Christmas Menu 2021
Friends, have you ordered your ham? On Tuesday I received a somewhat frantic text from my lovely neighbor asking if it was risky to order a ham with a scheduled delivery date between 12/22 and 12/24 if she was planning to cook it ON Christmas Eve?
Risk it! I wrote. And then I immediately ordered the ham I had also forgotten to order. Phew, thank goodness for neighbors.
Friends, I just jumped on the Dakin Farms website, and it’s not too late to order a ham for Christmas — the delivery window is still 12/22 and 12/24. I can’t say enough good things about Dakin Farms hams, and I cannot say enough good things about the ham-cooking process. There’s none of that anticipatory mental baggage that arrives with the turkey: How do I brine this thing again? How do I cook it? Will it be good this year?
With a ham, there’s no brining and there’s really no cooking — it’s already cooked! And if you buy a good ham, it’s going to be good. And if you serve it with my grandmother’s mustard sauce on the side, well, it just doesn’t get much better than that.
I’ve included all of my favorite Christmas Eve, Morning, and Dinner recipes below. This post is very similar to last year’s but I’ve added a few 2021 favorites including this simple baked ham recipe, these creamy (no cream) buttermilk mashed potatoes, this sweet potato casserole, and this tangerine spritz — perhaps the easiest, most festive cocktail one could make. The below recipes are organized as follows:
PS: If you are entertaining and need some idea for appetizers and other nibbles, this post might be helpful.
PPS: If you’re looking for Christmas Cookie ideas, check out this post.
To me, nothing is more Christmas Eve-y than mussels, a meal my mother often served for the occasion. Of course, there’s no better companion for mussels than good bread. My mother’s peasant bread is an excellent choice as is this simple sourdough boule. These oven fries are something the whole family loves, and they’re a great match for mussels as well.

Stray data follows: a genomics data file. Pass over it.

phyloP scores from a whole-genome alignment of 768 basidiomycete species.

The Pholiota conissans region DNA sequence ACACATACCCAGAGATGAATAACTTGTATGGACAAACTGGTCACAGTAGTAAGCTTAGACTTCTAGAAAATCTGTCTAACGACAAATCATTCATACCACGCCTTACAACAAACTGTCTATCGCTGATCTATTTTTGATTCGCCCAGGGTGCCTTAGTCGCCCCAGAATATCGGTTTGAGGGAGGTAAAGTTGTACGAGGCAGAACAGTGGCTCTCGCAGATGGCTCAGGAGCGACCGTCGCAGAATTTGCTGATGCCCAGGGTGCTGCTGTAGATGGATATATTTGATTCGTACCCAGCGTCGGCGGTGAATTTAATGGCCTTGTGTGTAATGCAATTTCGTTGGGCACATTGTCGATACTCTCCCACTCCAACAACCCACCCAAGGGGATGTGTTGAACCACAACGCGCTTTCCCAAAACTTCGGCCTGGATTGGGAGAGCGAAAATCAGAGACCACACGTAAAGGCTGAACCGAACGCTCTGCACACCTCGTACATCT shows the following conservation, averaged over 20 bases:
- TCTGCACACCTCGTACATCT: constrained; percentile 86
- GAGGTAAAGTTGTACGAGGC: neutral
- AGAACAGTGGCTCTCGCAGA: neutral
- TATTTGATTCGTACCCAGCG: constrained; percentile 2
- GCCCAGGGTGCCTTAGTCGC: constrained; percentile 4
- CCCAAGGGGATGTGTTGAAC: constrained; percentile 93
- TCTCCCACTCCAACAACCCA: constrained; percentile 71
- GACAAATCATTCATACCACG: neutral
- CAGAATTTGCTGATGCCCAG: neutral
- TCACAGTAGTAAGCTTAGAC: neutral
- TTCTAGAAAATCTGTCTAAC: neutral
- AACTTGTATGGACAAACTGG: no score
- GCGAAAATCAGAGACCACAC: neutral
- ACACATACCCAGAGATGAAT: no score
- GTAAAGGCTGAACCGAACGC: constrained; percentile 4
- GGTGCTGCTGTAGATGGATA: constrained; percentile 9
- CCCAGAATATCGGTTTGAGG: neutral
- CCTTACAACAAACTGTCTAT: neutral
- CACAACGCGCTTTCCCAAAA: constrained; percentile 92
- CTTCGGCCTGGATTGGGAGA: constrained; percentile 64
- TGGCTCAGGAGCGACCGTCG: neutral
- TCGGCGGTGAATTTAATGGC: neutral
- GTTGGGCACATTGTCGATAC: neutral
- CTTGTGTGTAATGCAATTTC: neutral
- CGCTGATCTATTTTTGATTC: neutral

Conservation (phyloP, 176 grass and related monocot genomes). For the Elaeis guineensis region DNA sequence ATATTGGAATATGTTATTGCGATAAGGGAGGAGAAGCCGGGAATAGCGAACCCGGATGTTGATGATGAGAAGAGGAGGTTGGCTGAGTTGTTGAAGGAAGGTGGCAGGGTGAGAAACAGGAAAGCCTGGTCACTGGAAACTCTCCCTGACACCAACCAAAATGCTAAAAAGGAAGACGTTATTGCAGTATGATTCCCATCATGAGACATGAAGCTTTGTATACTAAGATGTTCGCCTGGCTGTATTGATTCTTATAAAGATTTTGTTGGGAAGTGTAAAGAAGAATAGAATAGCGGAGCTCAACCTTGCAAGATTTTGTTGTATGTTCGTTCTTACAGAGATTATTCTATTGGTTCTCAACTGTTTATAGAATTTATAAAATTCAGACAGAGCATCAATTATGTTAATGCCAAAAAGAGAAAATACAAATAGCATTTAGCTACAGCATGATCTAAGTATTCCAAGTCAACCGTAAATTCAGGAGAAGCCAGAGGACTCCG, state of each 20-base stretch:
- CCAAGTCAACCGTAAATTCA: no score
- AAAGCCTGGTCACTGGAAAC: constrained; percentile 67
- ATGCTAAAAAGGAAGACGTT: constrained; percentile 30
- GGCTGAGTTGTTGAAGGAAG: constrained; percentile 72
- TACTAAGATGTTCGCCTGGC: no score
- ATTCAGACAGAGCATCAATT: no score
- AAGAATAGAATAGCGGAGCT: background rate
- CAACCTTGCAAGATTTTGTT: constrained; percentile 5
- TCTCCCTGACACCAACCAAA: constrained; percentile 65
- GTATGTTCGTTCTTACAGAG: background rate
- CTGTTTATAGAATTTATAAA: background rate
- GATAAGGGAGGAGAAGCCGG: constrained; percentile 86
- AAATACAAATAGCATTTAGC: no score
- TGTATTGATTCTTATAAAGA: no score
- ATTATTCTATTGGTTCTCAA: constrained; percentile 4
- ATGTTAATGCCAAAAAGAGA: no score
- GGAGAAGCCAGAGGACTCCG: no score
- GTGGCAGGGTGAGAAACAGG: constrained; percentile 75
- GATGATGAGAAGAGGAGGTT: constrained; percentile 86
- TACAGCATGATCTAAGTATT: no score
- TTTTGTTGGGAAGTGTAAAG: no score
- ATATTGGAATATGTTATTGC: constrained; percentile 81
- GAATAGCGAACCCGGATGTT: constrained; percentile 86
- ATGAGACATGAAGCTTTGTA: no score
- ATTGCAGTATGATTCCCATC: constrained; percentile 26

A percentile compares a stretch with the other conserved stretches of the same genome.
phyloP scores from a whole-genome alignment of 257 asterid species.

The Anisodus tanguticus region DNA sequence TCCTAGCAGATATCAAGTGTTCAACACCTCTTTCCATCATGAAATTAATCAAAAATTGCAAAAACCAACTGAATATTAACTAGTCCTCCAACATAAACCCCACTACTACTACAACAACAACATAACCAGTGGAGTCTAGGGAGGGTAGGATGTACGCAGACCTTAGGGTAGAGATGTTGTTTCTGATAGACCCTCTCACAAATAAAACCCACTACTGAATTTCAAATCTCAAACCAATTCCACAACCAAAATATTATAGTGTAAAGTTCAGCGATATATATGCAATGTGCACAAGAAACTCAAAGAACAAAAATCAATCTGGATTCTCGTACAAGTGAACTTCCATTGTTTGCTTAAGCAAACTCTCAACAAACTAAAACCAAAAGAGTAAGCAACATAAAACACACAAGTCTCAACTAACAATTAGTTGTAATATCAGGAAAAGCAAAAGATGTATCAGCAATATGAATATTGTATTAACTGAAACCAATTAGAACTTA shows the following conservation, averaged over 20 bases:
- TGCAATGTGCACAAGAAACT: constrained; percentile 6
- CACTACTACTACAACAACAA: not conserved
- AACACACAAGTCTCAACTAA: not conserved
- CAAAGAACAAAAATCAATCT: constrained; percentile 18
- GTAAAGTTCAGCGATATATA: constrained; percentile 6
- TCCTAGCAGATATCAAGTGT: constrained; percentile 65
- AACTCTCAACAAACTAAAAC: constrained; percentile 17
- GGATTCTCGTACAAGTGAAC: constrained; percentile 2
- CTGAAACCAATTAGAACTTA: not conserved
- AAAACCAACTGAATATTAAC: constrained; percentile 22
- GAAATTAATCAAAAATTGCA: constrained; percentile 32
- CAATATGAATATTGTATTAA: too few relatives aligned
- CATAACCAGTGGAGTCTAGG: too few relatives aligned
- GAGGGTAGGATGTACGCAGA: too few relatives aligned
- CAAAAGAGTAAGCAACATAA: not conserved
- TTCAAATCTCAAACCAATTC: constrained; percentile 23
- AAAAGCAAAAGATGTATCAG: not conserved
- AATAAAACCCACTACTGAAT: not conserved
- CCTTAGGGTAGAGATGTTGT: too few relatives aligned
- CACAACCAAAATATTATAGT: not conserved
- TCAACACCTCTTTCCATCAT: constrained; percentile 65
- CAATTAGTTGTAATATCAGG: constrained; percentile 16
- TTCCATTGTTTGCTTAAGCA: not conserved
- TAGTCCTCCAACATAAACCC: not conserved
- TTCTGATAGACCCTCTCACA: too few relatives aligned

A simple salad dressed in a citrus-shallot vinaigrette makes it a meal.
If mussels aren’t your thing, I can’t say enough about this lasagna, which has been in the rotation a lot in recent weeks:
Butternut Squash Lasagna
One snowy Thanksgiving in Vermont, this butternut squash lasagna, brought to the feast by a vegetarian friend of my aunt’s, stole the show. The recipe comes from Gourmet magazine, and it’s something guaranteed to please both carnivores and vegetarians alike.
As with the mussels, a simple salad dressed in a citrus-shallot vinaigrette is the perfect accompaniment.
Christmas is not Christmas, at least when I’m with my parents, without Glogg. This is my stepfather’s specialty, something the whole family looks forward to as soon as the holiday season approaches.
“Glogg,” if you are unfamiliar, derives from a Scandinavian word meaning “to glow” or “to warm,” which is just what this hot beverage is meant to do: warm you up, get you glowing. Coming from a land where the sun shines seldom in a long winter season, glogg is meant to work immediately, which is exactly what it does.